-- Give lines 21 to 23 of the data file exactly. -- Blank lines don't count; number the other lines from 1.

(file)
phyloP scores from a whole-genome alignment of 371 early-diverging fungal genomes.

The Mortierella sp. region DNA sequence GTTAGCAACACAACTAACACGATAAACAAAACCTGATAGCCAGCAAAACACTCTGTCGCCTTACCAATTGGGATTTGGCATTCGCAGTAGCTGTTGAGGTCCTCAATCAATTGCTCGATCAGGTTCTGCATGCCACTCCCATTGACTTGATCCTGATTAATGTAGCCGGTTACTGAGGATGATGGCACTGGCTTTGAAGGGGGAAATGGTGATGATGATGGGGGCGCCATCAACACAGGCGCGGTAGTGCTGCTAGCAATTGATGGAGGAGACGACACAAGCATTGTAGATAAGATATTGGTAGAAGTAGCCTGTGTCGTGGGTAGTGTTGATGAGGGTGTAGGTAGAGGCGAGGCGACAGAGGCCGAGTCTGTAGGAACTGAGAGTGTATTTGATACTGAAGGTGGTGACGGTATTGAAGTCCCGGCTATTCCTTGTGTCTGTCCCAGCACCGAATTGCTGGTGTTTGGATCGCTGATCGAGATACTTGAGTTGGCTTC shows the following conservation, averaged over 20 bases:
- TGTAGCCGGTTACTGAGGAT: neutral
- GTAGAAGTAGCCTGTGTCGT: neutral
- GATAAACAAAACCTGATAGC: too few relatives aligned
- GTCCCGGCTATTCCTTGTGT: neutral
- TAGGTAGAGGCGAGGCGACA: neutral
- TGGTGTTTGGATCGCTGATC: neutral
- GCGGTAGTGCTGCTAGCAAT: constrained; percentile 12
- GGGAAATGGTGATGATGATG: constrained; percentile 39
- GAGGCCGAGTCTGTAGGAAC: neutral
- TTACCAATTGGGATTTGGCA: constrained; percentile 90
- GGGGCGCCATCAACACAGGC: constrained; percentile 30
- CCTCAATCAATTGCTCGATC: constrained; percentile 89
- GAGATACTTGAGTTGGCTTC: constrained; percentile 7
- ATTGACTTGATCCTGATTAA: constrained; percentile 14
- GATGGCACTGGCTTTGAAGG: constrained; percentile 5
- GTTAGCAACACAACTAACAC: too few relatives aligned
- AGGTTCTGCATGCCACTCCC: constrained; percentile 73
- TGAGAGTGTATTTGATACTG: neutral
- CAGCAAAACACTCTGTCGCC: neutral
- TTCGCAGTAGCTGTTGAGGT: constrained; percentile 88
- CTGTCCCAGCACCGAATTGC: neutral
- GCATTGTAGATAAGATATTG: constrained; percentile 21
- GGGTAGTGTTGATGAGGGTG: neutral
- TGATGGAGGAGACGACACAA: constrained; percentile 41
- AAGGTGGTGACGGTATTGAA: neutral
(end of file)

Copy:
- CAGCAAAACACTCTGTCGCC: neutral
- TTCGCAGTAGCTGTTGAGGT: constrained; percentile 88
- CTGTCCCAGCACCGAATTGC: neutral